stranitalia
 
  Home arrow Politics arrow Berlusconi and Putin fiddle while Rome does burn.
 

Other recent articles
Is Fiumicino Airport at Risk? Inappropriate building materials may have been used.
Italians feel vulnerable to encroaching poverty.
Wettest summer in 35 years
Donor insemination to come to Italy
Sites reopened at Pompeii
Sari's e-book on sale this weekend at Amazon
Alitalia’s fate hangs in the balance.
Berlusconi cannot leave Italy (for now)
Keep an eye on (or rather, in) your bill fold.

 

Berlusconi and Putin fiddle while Rome does burn. PDF Print E-mail
Oct 10, 2011 at 07:53 PM
Image
Good buddies!
Corriere della Sera is Italy's major newspaper and to my mind the country's most objective newspaper. Being an Italian newspaper, it does, of course, do things quite differently from the kind of Anglo-Saxon journalism which I prefer. But most observers would give it relatively high marks in a context where objectivity is often in short supply. So last Friday's lead editorial was quite significant.

Signed by one of the paper's best known international commentators, Franco Venturini, someone I have known for decades, it strongly criticized Silvio Berlusconi for one of his latest controversial escapades: leaving the country in the midst of this country's ongoing economic/financial crisis and the political infighting that has reached new heights (or, if you prefer, new lows) to fly to Moscow for Russian president Vladimir Putin's 59th birthday party.

Venturini attributes Berlusconi's Russia trip not to the Italian leader's interest in new diplomatic moves but in general weariness with things Italian and a desire to take a break from the difficult Italian financial situation and his growing number of domestic critics. Indeed, on the eve of his trip, in a video in which he tries to convince Italians that after him, le deluge, Berlusconi says that heading the Italian government has become a real "burden" for him, a huge personal sacrifice, that he'd love to free himself from if only the country didn't need him so much etc. etc. etc.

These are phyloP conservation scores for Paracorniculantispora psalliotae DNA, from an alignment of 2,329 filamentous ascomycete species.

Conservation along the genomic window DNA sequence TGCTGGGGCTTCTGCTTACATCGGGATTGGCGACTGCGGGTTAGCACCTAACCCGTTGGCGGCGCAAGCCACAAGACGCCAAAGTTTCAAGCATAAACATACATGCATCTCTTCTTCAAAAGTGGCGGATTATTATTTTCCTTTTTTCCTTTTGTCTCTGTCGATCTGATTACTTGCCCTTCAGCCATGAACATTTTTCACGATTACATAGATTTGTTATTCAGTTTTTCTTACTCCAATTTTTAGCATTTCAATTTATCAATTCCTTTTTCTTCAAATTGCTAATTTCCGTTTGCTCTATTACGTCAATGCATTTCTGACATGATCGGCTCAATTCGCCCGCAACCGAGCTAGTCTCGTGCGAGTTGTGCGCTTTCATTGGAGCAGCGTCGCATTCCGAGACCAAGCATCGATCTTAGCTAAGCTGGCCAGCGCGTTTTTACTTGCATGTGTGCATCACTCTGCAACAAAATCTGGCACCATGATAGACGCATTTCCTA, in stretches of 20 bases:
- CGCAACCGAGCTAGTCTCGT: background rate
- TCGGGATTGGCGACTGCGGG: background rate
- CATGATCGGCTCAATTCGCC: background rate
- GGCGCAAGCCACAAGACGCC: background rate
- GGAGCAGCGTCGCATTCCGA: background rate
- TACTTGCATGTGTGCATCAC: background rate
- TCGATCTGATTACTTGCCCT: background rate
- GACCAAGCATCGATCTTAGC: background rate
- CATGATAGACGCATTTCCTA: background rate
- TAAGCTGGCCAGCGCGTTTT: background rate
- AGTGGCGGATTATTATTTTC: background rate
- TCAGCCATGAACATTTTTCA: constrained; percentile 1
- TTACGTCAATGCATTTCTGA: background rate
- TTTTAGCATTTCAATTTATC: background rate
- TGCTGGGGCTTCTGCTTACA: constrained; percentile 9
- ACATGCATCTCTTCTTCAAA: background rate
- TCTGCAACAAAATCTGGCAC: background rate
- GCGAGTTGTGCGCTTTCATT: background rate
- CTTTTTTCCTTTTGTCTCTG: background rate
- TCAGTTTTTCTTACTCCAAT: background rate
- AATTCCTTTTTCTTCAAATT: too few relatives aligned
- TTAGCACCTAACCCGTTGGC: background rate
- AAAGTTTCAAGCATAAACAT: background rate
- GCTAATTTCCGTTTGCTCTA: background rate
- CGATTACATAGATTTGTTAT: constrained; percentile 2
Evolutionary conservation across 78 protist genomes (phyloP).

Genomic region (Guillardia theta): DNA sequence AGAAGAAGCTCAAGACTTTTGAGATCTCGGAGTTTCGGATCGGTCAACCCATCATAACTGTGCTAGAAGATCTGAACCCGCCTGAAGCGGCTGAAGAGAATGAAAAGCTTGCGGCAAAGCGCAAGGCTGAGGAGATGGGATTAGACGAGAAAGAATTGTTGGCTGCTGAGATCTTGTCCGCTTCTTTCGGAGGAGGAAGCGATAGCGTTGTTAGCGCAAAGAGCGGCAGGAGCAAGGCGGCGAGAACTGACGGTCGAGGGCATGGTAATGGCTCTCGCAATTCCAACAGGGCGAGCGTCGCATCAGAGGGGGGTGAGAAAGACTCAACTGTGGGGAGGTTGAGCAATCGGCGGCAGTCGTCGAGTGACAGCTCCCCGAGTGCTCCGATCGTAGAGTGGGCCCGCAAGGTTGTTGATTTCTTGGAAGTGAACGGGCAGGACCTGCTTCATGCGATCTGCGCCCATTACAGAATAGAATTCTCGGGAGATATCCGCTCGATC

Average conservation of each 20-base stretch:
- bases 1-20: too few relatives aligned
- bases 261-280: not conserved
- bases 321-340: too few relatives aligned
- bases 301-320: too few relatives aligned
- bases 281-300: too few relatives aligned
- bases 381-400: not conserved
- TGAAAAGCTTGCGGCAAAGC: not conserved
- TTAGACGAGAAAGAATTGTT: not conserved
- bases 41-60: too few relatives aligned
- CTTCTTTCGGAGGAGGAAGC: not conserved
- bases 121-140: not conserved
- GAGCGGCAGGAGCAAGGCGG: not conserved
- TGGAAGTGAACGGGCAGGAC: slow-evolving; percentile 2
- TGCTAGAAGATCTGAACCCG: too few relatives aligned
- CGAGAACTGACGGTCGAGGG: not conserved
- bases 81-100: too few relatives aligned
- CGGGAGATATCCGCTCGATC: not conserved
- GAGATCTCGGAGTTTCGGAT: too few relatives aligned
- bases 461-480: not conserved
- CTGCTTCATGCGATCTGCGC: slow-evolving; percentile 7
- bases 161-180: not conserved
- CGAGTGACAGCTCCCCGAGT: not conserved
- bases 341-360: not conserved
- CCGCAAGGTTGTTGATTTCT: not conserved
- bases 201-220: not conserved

It really would be interesting to know just what the majority of Italians now think, but we do know that members of his own party - (the one he recently joked should be renamed "Go Pussy", as in the female sex organ) - are getting restive and over the last few days a small group of former supporters hs started asking him "to take a step backwards", a polite Italian way of saying he should resign.

Venturini, at any rate, has no problem in expressing his (and Corriere's) opinion that when it comes to foreign policy, Berlusconi is not doing much for his countrymen. He has left the sticky Libyan situation to be managed by French president Sarkozy and British prime minister, David Cameron. German chancellor Angela Merkel and Sarkozy are the activists in the search for a Eurobond solution. Berlusconi is not doing or saying anything helpful with regard to the Middle East. He has put off a top bilateral meeting with Serbian leaders several times. And he clearly went to Moscow either to have fun or to have his ego stroked (Putin in the only major world leader who says good things publically about Belusconi) and not, as might have been the case for someone else, to chastise the Russian for making it clear that his return to the Russian Presidency next year after a four-year hiatus, is somehow a foregone conclusion (there is supposed to be an election)), nor to challenge him on his recent veto in the UN security council against Syria sanctions.

Venturini is worried, too, that at the next EU or G20 meetings, Berlusconi will once again devote his public speaking time not to addressing serious problems but to declaring himself a victim of Italy's magistrates as he did to the great embarrassment of many people here, at Deauville earlier this year. "Such behaviour, Mr. Prime Minister, would not only damage our foreign policy", he wrote. It would further reduce the credibility which we so dearly need to support the euro and keep Italy from becoming another Greece. Unless, that is, Italy is planning to join the ruble area."

<Previous   Next>

google



Related items


1

liverome

 

 

 
 
   
   
 
 
5   4
 
petar.org